By Stanley Bing
February 28, 2008

I read an interesting item in a trade publication this morning. It’s about Maxim Magazine, which many men read for the articles. The piece from the Hollywood Reporter runs in its entirety:

Painted Word

Maxim magazine has apologized for publishing in its March issue an unfavorable two and a half star review of the Black Crowes album “Warpaint” by a writer who hadn’t heard the entire album. “It is Maxim’s editorial policy to assign star ratings only to those albums that have been heard in their entirety,” editorial director James Kaminsky said Tuesday. “Unfortunately, that policy was not followed in the March 2008 issue, and we apologize to our readers.”

Okay, now what strikes you about this? Several things occur to me:

  1. If Mr. Kaminsky had not apologized, I would not have been aware of his distress or the depredations his magazine had wrought on contemporary culture;
  2. The apology did not make Maxim look any better, in fact created the impression that this happens all the time and that on this occasion they got caught;
  3. It was probably better for the Black Crowes that nobody knew about it either. Now not only readers of Maxim know that the magazine’s reviewer thought the album was so boring he couldn’t even finish listening to it, but readers of the Hollywood Reporter do, too, and that includes a lot of people in the entertainment business, whereas readers of Maxim are not always in that psychographic.

I have given this a lot of thought over the last several years and come to the conclusion that it is almost never a good idea for anybody in our culture to apologize about anything, even when they are in the wrong. Apologies, for the most part, alert people to wrongdoing, perceived or actual, and merely whet the public’s appetite for retribution.

Some great non-apologies of the last 100 years or so:

  • The Turks, who have yet to admit, let alone apologize, for the genocide of 1,000,000 Armenians. While this has rightly angered Armenians since the early 1900s, the rest of the world remains murky about what happened back then and the longer the Turks go without apologizing, the murkier and more forgotten those atrocities will be;

  • George W. Bush, who at no time has ever indicated any public regret for the way facts were manipulated by his Administration in order to justify America’s entry in the war against Iraq. An apology would have led to a giant Aha! on the part of the American people and the media, and possibly led to his Impeachment. No apology, the debate rages, and history will decide. History is, as far as I can tell, a much kinder judge than the public.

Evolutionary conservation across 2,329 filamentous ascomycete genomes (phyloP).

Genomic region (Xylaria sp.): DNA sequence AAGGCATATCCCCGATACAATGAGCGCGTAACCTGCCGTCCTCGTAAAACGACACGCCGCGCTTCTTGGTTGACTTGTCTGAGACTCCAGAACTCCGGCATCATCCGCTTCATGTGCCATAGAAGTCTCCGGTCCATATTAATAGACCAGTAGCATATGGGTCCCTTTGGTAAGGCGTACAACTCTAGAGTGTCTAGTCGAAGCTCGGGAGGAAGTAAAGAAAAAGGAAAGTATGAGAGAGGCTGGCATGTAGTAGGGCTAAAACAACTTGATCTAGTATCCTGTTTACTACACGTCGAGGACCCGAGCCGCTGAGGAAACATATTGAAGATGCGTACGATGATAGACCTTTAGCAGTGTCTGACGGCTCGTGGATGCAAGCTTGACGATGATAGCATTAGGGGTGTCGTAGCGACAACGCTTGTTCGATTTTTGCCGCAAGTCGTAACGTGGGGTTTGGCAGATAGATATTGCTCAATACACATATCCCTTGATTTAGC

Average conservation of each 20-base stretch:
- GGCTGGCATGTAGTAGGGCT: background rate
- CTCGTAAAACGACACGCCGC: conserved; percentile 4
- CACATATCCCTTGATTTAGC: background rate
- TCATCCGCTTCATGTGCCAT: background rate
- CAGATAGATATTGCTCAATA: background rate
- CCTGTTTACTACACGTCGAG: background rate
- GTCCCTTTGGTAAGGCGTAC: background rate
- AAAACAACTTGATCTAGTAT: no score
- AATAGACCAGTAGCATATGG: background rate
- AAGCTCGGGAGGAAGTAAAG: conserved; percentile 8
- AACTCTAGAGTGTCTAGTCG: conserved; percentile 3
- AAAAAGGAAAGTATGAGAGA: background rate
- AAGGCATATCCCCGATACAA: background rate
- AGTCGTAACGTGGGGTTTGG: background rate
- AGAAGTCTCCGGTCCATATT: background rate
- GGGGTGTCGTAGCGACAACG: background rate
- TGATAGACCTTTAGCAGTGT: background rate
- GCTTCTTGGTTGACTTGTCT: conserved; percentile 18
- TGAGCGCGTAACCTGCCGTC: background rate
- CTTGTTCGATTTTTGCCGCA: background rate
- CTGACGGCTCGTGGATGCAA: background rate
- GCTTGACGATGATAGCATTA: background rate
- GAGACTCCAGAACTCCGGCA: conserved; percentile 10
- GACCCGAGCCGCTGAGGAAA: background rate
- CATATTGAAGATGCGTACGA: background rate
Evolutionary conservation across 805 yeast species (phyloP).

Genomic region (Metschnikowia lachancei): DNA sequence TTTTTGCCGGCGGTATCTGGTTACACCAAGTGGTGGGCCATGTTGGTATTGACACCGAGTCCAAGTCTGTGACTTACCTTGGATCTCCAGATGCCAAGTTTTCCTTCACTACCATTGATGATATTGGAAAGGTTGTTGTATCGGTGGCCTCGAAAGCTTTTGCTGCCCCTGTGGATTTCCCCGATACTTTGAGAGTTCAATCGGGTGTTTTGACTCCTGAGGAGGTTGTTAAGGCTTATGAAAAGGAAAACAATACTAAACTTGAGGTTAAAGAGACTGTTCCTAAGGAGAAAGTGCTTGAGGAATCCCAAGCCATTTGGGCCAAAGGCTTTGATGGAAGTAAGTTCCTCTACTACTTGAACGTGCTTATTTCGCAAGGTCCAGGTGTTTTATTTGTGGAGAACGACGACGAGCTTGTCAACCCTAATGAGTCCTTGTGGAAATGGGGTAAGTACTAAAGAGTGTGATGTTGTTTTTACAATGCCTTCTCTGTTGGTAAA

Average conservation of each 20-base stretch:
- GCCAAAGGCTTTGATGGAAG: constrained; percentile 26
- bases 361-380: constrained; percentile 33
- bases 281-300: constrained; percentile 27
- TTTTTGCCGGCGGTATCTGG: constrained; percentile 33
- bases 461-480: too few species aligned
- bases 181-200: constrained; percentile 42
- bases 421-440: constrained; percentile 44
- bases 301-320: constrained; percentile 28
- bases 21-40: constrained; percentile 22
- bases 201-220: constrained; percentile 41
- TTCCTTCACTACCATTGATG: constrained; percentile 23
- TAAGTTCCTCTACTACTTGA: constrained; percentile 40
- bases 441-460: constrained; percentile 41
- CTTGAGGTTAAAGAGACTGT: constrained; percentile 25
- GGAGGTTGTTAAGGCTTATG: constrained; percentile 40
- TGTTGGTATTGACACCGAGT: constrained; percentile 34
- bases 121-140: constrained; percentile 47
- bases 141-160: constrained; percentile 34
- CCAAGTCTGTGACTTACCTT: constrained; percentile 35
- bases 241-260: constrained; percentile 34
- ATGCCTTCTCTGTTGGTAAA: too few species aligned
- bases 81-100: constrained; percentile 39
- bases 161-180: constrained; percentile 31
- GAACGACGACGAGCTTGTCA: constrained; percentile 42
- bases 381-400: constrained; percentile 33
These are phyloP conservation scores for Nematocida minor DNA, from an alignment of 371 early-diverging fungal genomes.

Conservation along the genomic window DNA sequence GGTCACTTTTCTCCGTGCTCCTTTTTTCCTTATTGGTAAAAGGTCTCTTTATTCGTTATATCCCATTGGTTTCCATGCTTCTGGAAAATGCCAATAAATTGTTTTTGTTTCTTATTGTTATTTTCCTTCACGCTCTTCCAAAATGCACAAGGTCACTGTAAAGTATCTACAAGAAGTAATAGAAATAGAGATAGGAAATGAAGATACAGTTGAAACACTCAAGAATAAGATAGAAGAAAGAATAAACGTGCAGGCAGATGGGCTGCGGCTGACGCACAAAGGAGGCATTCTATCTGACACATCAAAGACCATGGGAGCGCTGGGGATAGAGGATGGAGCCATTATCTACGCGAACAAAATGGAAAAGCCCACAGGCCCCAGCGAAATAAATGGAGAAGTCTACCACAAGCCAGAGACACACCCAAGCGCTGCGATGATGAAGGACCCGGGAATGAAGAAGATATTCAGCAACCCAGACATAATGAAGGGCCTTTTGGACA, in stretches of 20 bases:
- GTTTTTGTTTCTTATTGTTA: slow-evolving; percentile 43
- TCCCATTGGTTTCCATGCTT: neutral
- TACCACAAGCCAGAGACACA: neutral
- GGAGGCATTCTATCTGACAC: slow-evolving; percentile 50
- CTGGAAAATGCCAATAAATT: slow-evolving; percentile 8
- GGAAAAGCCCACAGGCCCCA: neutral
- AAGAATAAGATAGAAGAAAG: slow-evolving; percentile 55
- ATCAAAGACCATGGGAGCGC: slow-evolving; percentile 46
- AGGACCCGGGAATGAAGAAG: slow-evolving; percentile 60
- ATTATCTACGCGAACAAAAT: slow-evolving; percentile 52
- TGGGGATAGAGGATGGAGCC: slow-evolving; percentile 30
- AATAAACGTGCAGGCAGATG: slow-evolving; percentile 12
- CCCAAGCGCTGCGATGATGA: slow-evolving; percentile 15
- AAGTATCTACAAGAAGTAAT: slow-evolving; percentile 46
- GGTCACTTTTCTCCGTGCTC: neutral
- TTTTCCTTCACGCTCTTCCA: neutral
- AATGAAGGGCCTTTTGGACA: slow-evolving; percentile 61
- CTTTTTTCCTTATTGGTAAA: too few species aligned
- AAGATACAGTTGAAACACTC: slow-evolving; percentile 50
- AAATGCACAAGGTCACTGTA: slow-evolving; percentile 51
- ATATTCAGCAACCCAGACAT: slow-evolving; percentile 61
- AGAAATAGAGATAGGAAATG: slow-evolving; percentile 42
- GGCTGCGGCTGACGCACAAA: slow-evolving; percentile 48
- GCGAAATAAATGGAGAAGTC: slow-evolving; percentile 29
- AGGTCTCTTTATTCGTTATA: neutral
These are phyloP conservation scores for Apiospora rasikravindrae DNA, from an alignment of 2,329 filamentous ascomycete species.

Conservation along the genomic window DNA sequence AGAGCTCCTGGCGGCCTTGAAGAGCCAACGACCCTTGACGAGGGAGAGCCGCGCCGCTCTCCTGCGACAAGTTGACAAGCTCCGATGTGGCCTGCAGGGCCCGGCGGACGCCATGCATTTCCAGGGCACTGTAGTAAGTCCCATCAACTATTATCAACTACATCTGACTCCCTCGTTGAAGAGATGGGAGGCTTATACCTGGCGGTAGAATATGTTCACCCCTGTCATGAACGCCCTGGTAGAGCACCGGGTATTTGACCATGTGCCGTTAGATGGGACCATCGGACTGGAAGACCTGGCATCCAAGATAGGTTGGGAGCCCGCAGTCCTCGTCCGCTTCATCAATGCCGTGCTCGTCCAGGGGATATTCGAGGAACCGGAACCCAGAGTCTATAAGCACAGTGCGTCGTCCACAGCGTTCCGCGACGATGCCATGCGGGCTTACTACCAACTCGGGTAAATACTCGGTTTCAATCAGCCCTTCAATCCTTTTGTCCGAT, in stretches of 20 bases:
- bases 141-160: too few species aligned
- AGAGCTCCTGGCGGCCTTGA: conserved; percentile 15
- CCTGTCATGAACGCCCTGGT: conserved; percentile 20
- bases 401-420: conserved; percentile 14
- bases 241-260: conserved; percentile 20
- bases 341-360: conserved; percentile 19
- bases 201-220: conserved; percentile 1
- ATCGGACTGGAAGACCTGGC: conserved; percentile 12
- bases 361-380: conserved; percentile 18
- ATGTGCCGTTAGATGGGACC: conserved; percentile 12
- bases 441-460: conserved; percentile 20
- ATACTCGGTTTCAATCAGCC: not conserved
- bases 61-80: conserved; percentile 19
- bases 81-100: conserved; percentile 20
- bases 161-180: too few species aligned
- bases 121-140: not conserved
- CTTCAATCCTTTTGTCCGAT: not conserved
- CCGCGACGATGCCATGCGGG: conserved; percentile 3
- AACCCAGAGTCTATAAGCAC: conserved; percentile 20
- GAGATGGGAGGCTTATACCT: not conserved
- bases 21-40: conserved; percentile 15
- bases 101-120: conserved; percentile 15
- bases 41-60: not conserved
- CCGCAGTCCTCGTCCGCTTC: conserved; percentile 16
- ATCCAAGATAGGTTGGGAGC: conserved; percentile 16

• The big banking dudes who just raked in $100-million dollar paydays when they were fired. They helped to cause the horrible debt crisis that has plunged us all into the drink. If any of them have said they’re sorry, I haven’t caught it. So probably they didn’t really do anything wrong, right?

  • My son, who didn’t get me a Christmas present this year. He doesn’t seem one bit contrite about it, and as a result I find I really don’t care about it any more.

The Turks, who have yet to admit, let alone apologize, for the genocide of 1,000,000 Armenians. While this has rightly angered Armenians since the early 1900s, the rest of the world remains murky about what happened back then and the longer the Turks go without apologizing, the murkier and more forgotten those atrocities will be;

George W. Bush, who at no time has ever indicated any public regret for the way facts were manipulated by his Administration in order to justify America’s entry in the war against Iraq. An apology would have led to a giant Aha! on the part of the American people and the media, and possibly led to his Impeachment. No apology, the debate rages, and history will decide. History is, as far as I can tell, a much kinder judge than the public.

The big banking dudes who just raked in $100-million dollar paydays when they were fired. They helped to cause the horrible debt crisis that has plunged us all into the drink. If any of them have said they’re sorry, I haven’t caught it. So probably they didn’t really do anything wrong, right?

My son, who didn’t get me a Christmas present this year. He doesn’t seem one bit contrite about it, and as a result I find I really don’t care about it any more.

This insight is totally counterintuitive with the prevailing wisdom on corporate crises, which always involve a swift apology, followed by a visit to the PR stockade. What’s the point?

Maybe business is like being in love… and means¬†never having to say you’re sorry.

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